4 min read

Week of February 26, 2023

A bird on a fishing wharf looking out over the Atlantic Ocean. A sailboat is in the background.
Not everything is bad in Florida.

The week Republicans in Florida proposed laws to ban the Democratic Party and force Bloggers to register with the government

I had nearly completed the post for this week when news broke of a proposed law that would require bloggers to file with the Florida state government every single post they make about the governor, the governor’s cabinet or state legislators or face a $2500 fine for each unreported post.

I do not receive money for this blog and now, I never will, because it exempts me from this law. But if the first time in Florida history Republican super majority in the state passes this law, they’ll surely find a way to come after little old me. It is worth noting that this law would require bloggers who do not live in Florida, such as Heather Cox Richardson, who lives in Maine, to file a report for every single time she mentions Florida’s government.

I have to admit, this took my breath away.

Florida is not a democracy, it is a competitive autocracy and it is sliding at an astonishing rate into full autocracy, a dictatorship. I won’t take the time to explain here and now how and why Florida is, in my opinion demographically, a purple state trending blue, but I will point out when the Midwest voted for President Obama in 2008 and turned on him in 2012, Florida voted for Obama both times. It is not as red as people think.

As I recover from the shock of the proposed law that would criminalize me writing about the government unless I explicitly tell the government about my posts, I will change the format here for the time being for the sake of brevity and note the stories that really jumped out to me. Ironically, I had initially included a section about what was going well in Florida. I’m no longer sure I have space for that.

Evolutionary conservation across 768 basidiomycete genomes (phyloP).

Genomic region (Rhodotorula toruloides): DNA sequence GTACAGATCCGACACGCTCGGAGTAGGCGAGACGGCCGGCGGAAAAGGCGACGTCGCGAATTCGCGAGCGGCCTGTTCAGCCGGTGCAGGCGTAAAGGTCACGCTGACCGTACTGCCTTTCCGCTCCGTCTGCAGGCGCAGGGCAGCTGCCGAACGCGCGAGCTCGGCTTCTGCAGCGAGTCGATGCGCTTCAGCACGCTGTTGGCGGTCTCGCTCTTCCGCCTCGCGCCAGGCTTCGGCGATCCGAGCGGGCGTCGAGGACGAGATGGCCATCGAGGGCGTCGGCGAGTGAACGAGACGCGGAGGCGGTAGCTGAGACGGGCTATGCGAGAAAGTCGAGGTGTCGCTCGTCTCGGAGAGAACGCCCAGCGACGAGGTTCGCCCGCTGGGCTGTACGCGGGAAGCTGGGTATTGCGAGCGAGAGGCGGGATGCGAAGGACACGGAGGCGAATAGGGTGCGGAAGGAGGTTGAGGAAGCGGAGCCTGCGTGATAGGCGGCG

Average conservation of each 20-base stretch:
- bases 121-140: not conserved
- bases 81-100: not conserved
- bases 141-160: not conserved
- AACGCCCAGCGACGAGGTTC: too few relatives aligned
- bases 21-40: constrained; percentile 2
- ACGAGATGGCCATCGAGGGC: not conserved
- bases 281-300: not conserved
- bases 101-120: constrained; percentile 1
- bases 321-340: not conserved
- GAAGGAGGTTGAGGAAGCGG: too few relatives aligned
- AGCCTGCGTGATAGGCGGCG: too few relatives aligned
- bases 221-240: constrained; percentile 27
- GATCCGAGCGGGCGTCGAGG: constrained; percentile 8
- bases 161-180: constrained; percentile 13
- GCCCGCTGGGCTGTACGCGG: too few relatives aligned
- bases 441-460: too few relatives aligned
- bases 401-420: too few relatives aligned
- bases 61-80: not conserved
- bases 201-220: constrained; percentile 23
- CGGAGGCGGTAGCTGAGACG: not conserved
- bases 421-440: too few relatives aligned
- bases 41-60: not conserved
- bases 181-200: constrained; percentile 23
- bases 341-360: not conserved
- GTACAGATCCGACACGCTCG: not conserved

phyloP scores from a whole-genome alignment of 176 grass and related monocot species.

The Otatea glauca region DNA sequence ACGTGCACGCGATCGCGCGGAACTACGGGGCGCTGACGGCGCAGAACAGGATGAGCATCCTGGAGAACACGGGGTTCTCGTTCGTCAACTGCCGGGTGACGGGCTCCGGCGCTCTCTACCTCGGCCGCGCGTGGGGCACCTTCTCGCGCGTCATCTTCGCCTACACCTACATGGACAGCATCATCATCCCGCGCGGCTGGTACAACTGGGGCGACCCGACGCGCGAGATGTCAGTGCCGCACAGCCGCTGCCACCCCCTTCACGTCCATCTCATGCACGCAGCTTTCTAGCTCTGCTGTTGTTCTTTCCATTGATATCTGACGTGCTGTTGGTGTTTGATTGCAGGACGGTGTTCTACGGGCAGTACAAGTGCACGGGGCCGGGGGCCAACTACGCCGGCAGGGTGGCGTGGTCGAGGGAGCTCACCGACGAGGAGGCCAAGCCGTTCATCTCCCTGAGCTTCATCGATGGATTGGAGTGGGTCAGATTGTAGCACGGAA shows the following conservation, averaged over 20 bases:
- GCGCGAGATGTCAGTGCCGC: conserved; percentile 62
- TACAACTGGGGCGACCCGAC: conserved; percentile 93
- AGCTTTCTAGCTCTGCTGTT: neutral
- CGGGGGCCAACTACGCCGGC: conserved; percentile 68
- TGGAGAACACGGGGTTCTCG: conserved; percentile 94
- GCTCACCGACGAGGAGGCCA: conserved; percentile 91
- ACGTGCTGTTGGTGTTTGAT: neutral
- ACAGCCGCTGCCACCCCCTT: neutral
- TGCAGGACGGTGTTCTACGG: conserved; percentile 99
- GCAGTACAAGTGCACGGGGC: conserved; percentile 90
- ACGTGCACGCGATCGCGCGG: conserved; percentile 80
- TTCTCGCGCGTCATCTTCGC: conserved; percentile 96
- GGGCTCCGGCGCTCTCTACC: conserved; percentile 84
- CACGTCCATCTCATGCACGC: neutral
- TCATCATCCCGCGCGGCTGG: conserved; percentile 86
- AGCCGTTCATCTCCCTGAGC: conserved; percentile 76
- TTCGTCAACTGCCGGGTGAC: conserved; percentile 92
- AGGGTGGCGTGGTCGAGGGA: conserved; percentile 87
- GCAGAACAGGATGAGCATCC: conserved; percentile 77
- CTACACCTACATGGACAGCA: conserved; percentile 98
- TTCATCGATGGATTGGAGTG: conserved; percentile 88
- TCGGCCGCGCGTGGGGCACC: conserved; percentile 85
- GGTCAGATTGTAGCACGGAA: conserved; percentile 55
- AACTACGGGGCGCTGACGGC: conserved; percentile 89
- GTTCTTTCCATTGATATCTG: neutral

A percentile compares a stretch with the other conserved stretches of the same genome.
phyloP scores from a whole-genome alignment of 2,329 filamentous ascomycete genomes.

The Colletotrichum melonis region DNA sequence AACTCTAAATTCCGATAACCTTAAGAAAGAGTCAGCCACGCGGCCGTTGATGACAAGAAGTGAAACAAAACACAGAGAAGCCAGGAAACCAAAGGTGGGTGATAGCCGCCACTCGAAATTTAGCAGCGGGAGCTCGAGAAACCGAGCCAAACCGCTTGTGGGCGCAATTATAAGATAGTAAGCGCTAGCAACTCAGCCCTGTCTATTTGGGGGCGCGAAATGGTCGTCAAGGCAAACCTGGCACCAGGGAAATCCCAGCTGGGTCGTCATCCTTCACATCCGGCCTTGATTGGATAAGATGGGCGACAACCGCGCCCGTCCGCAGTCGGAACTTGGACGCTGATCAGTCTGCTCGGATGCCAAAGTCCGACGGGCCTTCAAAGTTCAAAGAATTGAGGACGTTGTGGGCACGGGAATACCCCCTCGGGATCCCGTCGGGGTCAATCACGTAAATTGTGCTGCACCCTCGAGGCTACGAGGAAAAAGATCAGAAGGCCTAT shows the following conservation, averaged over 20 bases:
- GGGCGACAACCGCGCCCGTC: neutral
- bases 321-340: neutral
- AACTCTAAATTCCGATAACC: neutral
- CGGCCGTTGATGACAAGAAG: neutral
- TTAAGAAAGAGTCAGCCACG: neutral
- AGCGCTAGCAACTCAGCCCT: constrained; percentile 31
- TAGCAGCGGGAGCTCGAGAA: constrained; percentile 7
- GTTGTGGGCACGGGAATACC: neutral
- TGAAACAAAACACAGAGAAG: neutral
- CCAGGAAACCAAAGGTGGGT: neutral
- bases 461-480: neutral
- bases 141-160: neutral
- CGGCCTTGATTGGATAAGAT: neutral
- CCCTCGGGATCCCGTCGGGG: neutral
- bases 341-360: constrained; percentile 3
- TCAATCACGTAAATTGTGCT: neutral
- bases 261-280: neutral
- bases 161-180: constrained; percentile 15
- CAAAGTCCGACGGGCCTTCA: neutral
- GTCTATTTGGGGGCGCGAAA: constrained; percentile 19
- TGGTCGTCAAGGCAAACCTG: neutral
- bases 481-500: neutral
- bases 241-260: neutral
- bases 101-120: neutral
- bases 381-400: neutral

The Miami Herald and Tampa Bay Times have stories on Florida’s insurance crisis, which is among the most complicated and expensive in the nation and note that there is an imperfect, but viable solution, that Tallahassee Republicans, too caught up on banning books about Black or gay people, using threats on Disney World’s sewers and roads to make sure they are sufficiently anti-LGBT or banning the Democratic Party altogether to consider. Or is it just that the culture wars are distracting them? From the Miami Herald:

The idea that might actually help Florida’s homeowners goes like this: The state should offer hurricane insurance, while private insurers cover the rest — fire, theft. To cover the costs, the state could use a combination of Citizens Property Insurance (the state-backed “insurer of last resort” that now has almost 1.2 million policies) and the Florida Hurricane Catastrophe Fund. Windstorm premiums from Floridians would go into a common fund, rather than toward profit. It’s neither a perfect idea nor a new one. It’s been brought up a bunch of times — in 2006, 2011, for starters, and even late last year in an op-ed in the Tampa Bay Times. It’s been pushed by Republicans in Florida — former lawmakers, in fact — and business people and lawyers who all have been trying to find ways to bring the market under control. There’s even a similar model in Republican-controlled Texas, called the Texas Windstorm Insurance Association, to check out for lessons. Florida TaxWatch concluded that the idea, at least the version floated in 2011, was viable. But here’s the dirty little secret: The idea never goes anywhere because domestic insurers wouldn’t make as much money. That’s how beholden the Florida Legislature is to special interests.

That’s all I’ve got time for this week. Stay safe out there.

Bear the History Hound enjoyed his walk by the ocean on Thursday. He’s in a car in this photo, obviously. Photo by Philip Cardella